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Glyndebourne, with its setting beneath the Sussex Downs, represents an English idyll. The rambling manor house with mellow brickwork looks over an English garden with herbaceous borders, with extensive lawns and a lake. Across the lawns, in the middle ground the sheep are grazing. Where one might expect the customary grouping round a manor house of barns and outbuildings Glyndebourne instead has an Opera House.

The fact that this does not seem particularly surprising is a tribute to the care in which the opera house has been integrated into the house and its surroundings. John Christie’s interest in music led to the addition of a music room, that and an opera singer wife led to a wish to put on operas, putting on operas led to creating a small opera house and the recruitment of outstanding music exiles from Germany.

Eventually the old opera house could not keep pace with the need to accommodate a larger audience, improved acoustics, new technical machinery and better conditions for the performers. George Christie raised the money needed to replace the old with an intimate circular horseshoe opera house providing air conditioning, good sightlines, closer proximity to the stage and outstanding sound. The design was a collaboration between George Christie, Michael Hopkins and Partners and Arup Acoustics. The first performance in 1994 was the 60th anniversary of the first performance in 1934. 

Despite the requirement to dress up formally and travel long distances, the diet of stylish Mozart Operas put on for two weeks in 1934 was a success. Looked at now in the Glyndebourne pre-war film the music is fine, but the design to modern eyes is quaint. Over the years Glyndebourne has kept up with or made new musical and production standards. But the distance travelled between the operas of 1934 and Glyndebourne’s definitive productions of the Turn of the Screw in 2011, an opera not even thought of then, and The Mastersingers, is immense.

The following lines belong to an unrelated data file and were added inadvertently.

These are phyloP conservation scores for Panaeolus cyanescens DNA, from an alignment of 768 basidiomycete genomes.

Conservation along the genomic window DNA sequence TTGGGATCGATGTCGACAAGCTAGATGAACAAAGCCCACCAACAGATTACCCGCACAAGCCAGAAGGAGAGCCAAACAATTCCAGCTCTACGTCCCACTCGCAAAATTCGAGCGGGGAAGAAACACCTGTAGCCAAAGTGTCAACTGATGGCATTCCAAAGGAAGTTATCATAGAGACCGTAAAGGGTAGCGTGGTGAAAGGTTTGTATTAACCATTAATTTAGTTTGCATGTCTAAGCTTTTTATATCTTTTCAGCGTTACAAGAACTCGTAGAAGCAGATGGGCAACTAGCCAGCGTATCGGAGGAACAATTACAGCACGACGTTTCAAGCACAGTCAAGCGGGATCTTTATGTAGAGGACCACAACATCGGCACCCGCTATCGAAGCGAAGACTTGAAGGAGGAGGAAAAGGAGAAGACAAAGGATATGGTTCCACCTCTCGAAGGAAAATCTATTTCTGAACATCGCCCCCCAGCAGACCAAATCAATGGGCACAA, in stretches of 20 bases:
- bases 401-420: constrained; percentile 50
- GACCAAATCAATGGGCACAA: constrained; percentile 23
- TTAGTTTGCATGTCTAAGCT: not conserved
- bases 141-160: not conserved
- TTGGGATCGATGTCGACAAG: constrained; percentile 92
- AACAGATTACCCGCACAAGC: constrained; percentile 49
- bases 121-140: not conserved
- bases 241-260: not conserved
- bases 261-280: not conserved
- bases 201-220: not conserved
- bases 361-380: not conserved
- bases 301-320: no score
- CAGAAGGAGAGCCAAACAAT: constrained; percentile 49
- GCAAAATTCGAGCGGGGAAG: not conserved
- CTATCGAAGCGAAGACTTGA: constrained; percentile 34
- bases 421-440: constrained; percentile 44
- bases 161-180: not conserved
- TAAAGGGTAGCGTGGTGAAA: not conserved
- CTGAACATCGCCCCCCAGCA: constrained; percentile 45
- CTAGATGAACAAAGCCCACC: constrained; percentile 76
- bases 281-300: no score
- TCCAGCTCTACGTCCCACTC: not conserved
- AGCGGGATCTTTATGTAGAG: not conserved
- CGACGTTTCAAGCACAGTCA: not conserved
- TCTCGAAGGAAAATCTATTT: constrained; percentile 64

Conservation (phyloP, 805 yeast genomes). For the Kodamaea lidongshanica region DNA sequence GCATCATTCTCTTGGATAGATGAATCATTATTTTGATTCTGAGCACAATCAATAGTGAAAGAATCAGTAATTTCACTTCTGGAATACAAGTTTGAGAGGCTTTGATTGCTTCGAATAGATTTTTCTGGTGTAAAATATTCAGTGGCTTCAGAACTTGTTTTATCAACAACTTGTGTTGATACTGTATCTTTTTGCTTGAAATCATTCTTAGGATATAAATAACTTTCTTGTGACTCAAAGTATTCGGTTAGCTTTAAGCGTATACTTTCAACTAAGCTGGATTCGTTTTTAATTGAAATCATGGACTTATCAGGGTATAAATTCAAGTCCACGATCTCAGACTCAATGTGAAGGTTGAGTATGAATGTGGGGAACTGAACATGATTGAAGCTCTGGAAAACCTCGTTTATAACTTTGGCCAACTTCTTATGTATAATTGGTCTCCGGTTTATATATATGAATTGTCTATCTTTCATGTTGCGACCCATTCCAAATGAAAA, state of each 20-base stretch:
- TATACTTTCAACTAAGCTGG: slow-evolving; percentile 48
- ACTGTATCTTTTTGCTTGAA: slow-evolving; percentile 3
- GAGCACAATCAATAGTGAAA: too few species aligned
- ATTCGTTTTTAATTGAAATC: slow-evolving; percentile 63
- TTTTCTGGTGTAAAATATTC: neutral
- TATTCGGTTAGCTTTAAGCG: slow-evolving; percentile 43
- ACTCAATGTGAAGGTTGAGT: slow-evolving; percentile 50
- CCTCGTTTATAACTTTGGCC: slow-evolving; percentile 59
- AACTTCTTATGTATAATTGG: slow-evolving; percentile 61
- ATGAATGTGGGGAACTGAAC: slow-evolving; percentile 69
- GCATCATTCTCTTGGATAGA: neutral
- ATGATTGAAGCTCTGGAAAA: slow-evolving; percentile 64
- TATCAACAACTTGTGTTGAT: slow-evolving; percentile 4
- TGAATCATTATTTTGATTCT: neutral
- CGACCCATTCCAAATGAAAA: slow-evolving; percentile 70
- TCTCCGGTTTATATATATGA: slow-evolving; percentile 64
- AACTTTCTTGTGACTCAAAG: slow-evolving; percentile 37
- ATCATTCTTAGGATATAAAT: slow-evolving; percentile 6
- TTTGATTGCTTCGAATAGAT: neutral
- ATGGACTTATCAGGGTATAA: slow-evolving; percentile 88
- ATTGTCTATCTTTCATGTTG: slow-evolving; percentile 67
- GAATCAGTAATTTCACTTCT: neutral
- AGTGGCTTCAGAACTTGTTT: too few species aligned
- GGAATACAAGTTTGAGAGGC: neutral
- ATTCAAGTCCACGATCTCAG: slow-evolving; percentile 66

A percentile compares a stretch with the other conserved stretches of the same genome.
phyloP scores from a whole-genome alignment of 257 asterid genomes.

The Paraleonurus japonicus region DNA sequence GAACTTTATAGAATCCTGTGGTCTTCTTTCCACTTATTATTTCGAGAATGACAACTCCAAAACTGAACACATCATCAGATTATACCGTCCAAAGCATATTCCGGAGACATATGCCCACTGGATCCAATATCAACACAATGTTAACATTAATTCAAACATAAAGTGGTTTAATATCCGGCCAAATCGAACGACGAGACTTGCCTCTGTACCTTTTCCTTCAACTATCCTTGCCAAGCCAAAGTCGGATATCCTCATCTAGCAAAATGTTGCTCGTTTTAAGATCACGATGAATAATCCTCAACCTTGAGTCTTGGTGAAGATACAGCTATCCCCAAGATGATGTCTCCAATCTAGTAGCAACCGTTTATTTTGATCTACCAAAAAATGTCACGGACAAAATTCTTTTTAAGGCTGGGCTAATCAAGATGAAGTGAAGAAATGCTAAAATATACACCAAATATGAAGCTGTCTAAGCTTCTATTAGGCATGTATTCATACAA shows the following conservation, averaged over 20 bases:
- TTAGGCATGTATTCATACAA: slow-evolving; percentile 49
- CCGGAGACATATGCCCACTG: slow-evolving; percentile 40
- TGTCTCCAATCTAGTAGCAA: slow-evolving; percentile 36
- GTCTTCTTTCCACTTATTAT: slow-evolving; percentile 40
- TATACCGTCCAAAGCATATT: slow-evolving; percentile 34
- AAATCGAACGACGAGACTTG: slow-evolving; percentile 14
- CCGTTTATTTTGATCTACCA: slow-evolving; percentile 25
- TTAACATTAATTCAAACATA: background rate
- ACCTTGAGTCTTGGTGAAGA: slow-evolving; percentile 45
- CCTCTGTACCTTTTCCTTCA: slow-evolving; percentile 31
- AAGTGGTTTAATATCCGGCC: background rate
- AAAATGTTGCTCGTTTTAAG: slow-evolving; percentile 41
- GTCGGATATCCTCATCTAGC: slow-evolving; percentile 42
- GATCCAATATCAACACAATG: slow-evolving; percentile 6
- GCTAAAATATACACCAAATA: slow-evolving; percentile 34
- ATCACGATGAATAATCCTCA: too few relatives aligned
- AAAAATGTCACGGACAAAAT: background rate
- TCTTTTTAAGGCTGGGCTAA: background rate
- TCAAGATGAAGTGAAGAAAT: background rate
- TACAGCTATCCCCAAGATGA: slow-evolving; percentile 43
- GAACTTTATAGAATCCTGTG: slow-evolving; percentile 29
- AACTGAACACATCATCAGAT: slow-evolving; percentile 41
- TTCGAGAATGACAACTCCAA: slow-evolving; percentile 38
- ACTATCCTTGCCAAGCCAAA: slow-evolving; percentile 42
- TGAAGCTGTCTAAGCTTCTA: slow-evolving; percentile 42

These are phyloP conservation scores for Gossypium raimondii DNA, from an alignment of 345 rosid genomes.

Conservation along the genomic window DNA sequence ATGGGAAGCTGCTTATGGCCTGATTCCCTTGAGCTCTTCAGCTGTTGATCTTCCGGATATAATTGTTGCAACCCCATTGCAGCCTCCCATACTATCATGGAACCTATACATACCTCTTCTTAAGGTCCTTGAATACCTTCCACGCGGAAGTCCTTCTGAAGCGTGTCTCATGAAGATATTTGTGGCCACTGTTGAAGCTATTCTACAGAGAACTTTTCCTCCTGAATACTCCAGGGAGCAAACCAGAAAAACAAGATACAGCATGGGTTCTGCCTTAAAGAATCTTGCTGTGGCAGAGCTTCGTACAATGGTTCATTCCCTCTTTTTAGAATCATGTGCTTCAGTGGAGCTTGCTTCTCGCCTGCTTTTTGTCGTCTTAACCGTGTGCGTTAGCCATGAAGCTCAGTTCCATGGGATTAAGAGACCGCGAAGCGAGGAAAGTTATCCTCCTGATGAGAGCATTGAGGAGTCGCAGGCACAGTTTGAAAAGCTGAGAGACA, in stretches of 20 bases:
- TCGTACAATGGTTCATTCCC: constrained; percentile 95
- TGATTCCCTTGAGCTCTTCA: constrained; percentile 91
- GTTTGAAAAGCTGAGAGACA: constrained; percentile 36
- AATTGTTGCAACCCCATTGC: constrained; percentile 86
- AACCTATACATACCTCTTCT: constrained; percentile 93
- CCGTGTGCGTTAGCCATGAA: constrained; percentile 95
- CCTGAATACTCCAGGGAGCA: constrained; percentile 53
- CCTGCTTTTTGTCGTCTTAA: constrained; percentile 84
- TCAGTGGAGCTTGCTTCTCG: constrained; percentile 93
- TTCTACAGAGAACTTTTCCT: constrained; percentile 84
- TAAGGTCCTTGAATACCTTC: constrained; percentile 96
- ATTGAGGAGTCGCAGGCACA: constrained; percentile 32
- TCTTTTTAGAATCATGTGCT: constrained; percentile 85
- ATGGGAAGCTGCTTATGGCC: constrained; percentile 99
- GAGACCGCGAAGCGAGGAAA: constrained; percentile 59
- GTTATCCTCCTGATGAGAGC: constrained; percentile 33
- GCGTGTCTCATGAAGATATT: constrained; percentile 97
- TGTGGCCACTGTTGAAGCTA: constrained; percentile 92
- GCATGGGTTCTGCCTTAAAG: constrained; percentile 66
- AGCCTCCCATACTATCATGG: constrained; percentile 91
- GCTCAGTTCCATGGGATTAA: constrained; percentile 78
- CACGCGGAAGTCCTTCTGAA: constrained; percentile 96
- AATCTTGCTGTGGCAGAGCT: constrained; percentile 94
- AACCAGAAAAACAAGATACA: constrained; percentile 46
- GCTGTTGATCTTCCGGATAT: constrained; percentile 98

Glyndebourne has built an musical tradition over the years.  Glyndebourne has appointed a succession of distinguished conductors as Music Director, as well as being able to call on many other well-known Guest conductors. Glyndebourne’s reputation also attracts the best theatrical and operatic directors.  There is a long and intensive rehearsal period. A large musical and production staff back up the performances, together with a strong coaching staff. Singers come from all over the world to sing here.  Starting in the chorus is often the prelude to a successful career for many young singers.

Much of Glyndebourne’s success must be due to retaining a winning formula of the best possible productions allied to social formality. Its early traditions have survived the years, especially the picnic on the lawn in the long interval, the preference for formal dress, and the social cachet of a summer visit.


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